VANITY FARE by Megan Caldwell

VANITY FARE

KIRKUS REVIEW

Can a 40-year-old divorced mom find happiness with a rich, dashing pastry chef? Surprisingly not, in this pleasing debut of single parenthood, temp jobs and literary desserts.

Molly’s story is sadly familiar: While helping her husband, Hugh, through law school, Molly put her career on hold and then gave it up entirely when Aidan was born. Now that Hugh has run off with a younger woman and lost his job with an investment bank, Molly is without child support, health insurance or much of a future. Thankfully, her friend John throws some copy-editing work her way, but when he calls with a bigger project, it may be the thing to re-establish her career. Celebrity chef Simon is opening a bakery across from the New York Public Library and needs a clever theme to tie the world of fatty delights to old, fat novels. Molly barely hears the assignment, mesmerized as she is by Simon’s green eyes, thick hair and roguish charm. And he’s flirting with her. In a British accent. Molly is soon coming up with pithy dessert names—A Room of One’s Scone, A Raisin in the Bun, Tart of Darkness (the menu descriptions begin each chapter)—allowing her love of punning to finally pay off. Too bad she has to work with Simon’s American partner, Nick, a bad-tempered businessman who seems permanently disappointed in Molly. As she juggles work, Aidan (she’s the kind of real-world mom whose parenting includes a few too many hours of TV mixed with liberal bribes of Pokémon) and now her bankrupt mother, who has moved in, Molly tests the dating waters with Simon. Simon may be hot, but it turns out he is also obnoxious, self-centered and controlling. Molly’s friends encourage her to sleep with him anyway, but she’s beginning to have feelings for Nick, who is not as forbidding as he seemed.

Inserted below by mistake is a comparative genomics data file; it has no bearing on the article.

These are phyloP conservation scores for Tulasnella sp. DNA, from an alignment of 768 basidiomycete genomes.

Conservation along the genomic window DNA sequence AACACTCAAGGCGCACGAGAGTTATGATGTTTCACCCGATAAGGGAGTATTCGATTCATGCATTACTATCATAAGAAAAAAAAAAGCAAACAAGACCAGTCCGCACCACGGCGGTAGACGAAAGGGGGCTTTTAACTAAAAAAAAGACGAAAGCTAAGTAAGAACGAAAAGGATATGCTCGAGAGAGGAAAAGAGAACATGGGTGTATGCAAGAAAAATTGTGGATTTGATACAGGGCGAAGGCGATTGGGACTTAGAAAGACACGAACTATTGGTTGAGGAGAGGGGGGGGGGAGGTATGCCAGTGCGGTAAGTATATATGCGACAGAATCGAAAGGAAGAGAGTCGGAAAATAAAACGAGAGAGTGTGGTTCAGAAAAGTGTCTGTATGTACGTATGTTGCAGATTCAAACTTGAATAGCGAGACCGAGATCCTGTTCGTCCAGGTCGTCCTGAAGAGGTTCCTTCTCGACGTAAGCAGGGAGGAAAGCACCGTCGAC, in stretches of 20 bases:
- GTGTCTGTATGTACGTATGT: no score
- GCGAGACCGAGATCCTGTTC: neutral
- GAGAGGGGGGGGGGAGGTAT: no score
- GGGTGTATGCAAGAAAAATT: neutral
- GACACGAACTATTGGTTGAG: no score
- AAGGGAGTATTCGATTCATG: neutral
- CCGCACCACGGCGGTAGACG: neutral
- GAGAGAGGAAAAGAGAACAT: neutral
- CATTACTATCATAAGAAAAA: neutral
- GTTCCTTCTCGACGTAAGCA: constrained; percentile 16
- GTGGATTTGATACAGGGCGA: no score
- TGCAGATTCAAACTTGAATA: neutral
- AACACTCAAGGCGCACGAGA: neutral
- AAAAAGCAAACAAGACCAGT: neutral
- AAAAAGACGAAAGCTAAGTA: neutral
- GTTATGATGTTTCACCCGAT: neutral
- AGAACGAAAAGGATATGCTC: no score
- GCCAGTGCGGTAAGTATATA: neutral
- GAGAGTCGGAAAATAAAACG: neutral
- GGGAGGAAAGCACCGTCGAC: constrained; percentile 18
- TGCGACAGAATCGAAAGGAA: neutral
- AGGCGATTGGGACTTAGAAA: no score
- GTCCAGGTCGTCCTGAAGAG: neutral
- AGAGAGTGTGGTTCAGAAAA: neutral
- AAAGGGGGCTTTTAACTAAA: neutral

Caldwell’s light intrigues and bevy of supporting characters cast an old-fashioned spell on her modern Brooklyn romance.

Pub Date: Dec. 26th, 2012
ISBN: 978-0-06-218836-6
Page count: 416pp
Publisher: Morrow/HarperCollins
Review Posted Online:
Kirkus Reviews Issue: Nov. 15th, 2012




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